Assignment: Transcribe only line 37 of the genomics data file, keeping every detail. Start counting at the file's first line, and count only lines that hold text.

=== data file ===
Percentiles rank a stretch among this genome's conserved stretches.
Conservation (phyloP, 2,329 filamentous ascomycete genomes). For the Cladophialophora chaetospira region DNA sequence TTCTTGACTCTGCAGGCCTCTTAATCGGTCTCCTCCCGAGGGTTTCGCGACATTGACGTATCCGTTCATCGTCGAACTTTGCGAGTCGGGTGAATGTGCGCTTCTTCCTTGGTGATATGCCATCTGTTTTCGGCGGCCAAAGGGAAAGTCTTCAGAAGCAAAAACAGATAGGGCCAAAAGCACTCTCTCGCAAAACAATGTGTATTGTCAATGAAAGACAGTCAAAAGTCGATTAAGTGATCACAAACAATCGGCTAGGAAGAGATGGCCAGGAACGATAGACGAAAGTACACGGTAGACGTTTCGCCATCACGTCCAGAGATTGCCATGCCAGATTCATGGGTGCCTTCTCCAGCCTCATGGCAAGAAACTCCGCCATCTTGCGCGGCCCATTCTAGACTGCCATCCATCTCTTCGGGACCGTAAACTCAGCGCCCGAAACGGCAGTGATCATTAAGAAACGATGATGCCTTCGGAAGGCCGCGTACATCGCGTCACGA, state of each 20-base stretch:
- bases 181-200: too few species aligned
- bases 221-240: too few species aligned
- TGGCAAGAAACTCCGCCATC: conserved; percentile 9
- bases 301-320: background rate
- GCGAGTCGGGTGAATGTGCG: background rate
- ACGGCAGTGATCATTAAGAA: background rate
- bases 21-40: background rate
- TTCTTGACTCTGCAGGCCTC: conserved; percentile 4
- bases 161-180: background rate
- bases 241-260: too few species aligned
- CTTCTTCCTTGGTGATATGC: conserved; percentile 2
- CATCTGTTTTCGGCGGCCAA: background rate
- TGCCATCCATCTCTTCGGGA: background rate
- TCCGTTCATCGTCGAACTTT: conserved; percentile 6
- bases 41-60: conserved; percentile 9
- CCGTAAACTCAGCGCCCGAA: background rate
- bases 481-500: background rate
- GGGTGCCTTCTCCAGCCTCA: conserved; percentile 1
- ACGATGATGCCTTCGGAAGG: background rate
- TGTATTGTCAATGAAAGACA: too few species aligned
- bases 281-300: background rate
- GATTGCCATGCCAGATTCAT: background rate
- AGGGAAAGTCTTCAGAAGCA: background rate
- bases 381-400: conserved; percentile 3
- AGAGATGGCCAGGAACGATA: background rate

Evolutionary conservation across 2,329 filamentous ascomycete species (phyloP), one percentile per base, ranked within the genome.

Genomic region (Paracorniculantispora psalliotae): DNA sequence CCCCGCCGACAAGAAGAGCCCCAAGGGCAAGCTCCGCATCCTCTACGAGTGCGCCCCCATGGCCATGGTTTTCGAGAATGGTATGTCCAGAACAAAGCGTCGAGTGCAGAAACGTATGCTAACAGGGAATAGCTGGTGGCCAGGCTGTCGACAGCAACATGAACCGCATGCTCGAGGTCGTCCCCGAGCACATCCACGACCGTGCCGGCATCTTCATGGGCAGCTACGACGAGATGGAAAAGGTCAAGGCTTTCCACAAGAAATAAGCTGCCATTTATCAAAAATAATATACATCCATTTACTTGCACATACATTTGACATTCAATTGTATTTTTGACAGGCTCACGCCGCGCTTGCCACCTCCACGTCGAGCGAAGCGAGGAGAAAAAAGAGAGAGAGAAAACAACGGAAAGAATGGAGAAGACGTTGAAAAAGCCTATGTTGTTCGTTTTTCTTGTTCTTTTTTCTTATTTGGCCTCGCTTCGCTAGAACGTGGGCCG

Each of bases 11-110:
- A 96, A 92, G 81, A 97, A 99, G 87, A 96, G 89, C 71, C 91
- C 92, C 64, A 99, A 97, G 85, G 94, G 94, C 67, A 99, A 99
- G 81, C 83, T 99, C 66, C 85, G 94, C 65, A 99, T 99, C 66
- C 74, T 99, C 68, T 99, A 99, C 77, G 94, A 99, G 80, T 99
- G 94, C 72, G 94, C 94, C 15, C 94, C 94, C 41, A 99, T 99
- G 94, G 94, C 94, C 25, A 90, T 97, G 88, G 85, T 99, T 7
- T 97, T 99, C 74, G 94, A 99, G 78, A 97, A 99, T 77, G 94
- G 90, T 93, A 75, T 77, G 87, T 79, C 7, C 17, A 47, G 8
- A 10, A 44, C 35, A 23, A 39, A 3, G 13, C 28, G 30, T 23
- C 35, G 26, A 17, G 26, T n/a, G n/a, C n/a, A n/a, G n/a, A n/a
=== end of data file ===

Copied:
- T 97, T 99, C 74, G 94, A 99, G 78, A 97, A 99, T 77, G 94